As I write this, I’m a victim on my own procrastination. Since early Fall, I’ve put off getting my annual flu shot even though I know I have a house full of grubby children that bring home every germ known to mankind and we get free shots through our health insurance. Today? I am writing this from my sickbed, a glass of some sort of foul tasting vitamin C drink on one side and a box of tissues at the other. Lesson learned.
While procrastination doesn’t always literally make you sick, it can seriously affect our ability to reach our financial goals. We’ve all seen the charts that demonstrate the startling difference between starting retirement savings in our early 20s as opposed to our early 40s. Similarly, putting off paying bills can cost us in late fees, service interruptions and other serious consequences. When it comes to our money, it generally doesn’t pay to put off until tomorrow what we could be doing today.
Don’t let perfect be the enemy of good
Often, when we procrastinate it’s because we’re waiting for circumstances to be ideal before we take the plunge. For example, it’s common for people to put off savings because they can’t save very much right now and there’s always the hope that next year will bring a big raise or a reduction in expenses that will allow for a more significant savings.
What important financial steps are you putting off? What would you risk by getting started today? What are you risking by putting it off until tomorrow? Here are some questions to get you started:
- Have I made sure that I have the right insurance for my situation (health, home, auto, life) and that I’m paying the best price for the coverage I need?
- Am I taking full advantage of retirement savings vehicles that I am eligible to participate in?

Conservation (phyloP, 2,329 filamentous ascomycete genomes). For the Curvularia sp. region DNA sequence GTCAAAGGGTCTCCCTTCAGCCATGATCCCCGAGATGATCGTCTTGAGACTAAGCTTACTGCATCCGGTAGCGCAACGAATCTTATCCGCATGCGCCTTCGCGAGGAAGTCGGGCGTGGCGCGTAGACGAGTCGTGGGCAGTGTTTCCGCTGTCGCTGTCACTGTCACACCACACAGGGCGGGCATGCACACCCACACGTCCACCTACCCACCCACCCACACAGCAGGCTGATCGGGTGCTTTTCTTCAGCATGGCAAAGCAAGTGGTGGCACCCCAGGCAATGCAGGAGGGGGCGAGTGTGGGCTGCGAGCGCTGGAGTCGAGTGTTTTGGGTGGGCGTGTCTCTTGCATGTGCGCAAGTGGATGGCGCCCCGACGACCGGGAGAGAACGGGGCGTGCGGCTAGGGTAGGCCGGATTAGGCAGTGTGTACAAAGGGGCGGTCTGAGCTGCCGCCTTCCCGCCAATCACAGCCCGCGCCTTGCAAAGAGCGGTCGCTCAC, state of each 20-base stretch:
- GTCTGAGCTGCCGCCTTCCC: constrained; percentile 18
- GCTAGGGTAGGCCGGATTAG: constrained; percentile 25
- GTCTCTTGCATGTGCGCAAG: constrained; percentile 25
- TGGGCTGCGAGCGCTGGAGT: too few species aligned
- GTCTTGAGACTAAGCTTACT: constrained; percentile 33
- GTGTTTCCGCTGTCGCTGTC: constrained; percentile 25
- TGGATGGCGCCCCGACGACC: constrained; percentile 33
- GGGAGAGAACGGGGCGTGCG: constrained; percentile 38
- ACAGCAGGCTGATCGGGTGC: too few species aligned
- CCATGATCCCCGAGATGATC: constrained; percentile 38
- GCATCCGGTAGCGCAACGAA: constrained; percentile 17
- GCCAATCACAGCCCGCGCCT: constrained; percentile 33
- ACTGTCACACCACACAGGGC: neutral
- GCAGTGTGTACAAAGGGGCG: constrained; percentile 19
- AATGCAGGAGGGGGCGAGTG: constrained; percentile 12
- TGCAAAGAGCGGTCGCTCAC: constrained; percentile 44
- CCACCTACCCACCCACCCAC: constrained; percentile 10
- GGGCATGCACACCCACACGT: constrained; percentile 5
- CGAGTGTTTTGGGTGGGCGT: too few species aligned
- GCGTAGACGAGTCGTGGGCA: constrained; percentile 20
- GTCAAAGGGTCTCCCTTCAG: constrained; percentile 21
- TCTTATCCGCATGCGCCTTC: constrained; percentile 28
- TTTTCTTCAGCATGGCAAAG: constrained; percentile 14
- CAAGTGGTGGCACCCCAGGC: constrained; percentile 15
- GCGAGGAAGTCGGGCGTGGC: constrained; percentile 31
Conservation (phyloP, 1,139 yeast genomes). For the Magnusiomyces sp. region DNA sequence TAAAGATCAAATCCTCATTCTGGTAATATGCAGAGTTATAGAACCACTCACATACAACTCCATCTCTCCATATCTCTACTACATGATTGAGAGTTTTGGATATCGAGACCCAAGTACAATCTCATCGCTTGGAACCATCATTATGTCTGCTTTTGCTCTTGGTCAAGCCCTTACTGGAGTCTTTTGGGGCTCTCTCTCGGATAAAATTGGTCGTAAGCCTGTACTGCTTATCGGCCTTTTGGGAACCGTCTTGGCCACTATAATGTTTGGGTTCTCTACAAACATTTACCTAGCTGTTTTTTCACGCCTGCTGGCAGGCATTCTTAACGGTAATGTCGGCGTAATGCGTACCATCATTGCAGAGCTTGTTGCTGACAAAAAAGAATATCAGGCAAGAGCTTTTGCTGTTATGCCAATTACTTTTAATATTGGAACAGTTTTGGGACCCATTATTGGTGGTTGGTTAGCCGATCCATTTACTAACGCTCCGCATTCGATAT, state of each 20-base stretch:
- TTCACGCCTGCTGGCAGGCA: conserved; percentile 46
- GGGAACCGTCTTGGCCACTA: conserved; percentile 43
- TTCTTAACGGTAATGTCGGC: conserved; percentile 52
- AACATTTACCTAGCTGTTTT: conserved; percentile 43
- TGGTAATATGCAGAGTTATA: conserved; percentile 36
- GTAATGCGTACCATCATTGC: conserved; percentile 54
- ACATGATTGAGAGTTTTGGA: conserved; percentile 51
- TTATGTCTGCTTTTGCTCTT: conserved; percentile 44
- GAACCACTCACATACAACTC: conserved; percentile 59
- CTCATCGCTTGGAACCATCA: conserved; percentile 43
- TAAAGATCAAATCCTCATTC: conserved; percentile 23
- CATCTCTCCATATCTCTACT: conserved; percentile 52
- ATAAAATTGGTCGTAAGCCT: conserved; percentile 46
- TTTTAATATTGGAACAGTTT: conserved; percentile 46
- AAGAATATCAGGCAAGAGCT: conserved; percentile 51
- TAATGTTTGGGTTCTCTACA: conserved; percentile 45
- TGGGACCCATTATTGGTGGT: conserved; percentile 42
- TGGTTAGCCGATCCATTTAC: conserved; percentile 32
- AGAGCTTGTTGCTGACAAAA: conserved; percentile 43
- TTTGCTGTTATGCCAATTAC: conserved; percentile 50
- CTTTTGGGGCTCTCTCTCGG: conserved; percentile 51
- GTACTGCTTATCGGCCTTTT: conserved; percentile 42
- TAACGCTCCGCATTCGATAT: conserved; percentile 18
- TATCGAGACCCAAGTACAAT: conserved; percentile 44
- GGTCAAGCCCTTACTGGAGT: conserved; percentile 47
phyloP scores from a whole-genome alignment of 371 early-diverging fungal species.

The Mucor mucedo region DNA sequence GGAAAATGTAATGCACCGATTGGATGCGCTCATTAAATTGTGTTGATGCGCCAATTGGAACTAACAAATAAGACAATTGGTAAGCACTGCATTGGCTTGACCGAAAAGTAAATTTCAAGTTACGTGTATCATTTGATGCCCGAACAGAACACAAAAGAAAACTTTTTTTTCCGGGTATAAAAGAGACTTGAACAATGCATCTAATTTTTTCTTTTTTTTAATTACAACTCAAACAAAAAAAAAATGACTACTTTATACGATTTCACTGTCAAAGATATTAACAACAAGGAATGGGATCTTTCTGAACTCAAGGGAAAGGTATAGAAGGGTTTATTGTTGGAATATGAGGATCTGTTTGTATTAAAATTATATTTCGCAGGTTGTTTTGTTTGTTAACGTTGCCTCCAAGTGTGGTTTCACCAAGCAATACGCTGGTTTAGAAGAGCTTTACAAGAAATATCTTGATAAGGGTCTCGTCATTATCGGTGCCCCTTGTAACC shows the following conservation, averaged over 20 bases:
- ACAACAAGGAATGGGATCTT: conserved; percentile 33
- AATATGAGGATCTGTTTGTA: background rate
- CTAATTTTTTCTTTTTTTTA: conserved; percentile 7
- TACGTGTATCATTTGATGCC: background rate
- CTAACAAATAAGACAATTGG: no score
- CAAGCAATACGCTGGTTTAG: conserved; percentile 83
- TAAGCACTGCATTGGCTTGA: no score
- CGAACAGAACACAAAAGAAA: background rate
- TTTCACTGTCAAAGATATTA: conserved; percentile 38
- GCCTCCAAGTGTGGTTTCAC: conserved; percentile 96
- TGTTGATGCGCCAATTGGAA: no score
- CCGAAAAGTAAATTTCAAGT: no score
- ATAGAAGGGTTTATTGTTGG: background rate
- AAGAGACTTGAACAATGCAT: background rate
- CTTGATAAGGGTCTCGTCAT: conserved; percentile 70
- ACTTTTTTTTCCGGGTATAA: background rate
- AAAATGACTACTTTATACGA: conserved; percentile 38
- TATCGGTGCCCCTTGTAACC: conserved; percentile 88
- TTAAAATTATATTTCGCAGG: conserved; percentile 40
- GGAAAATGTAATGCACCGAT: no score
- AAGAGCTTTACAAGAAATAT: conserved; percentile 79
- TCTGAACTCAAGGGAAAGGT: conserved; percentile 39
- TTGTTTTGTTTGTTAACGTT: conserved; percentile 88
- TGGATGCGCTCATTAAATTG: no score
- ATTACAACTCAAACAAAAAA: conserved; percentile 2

- Do I have an emergency savings fund?
- What are my goals for the near future (down payment for a house, college, dream vacation, etc) and am I taking steps to actively save for them or just vaguely hoping it will all fall into place?
- If I would like to make more money, am I taking steps to make that possible?
Our lives will always be complicated and we’ll always have more demands on our income than we prefer. Waiting until things are perfect is a good way to guarantee we’ll never get started at all.
Make it Easy on Yourself to Act
Being organized is a good start to mitigating the effects of procrastination on our financial lives. It’s easier to focus on what needs to be done if we simply and eliminate much of the clutter in our lives. If you have your financial documents in order, it’s much less intimidating to rework a budget or automate our savings.
It can be helpful to set a weekly, biweekly or monthly financial meeting with yourself to form action plans and give yourself a firm date on when you’ll have it done. Open-ended words like “someday”, “soon” or “later” make it far too easy for us to weasel out of our goals.
Most of us are visual creatures, so consider making yourself the grown up equivalent of a sticker chart to keep track of your progress and keep yourself motivated to keep working. For example, you could make a graph of how that $10 a paycheck you’ve been putting away adds up or make a big checklist of items that you can cross off with a big, dramatic flourish as you achieve each one.
It’s important not to let your inner critic talk yourself out of feeling proud of these little victories. You are making progress and there’s nothing silly about feeling pride in that.
It Gets Easier
Have you ever heard the phrase “If you want something done, give it to a busy person to do?” Or perhaps you’ve noticed that it’s easier to do 12 things on a packed day than just that one thing on a day with nothing else planned. The more you get into the habit of action, the easier it will be to just do things as they come up, rather than put them off.
How do you overcome procrastination? Has procrastination ever played a negative role in your finances?
Photo Credit: denn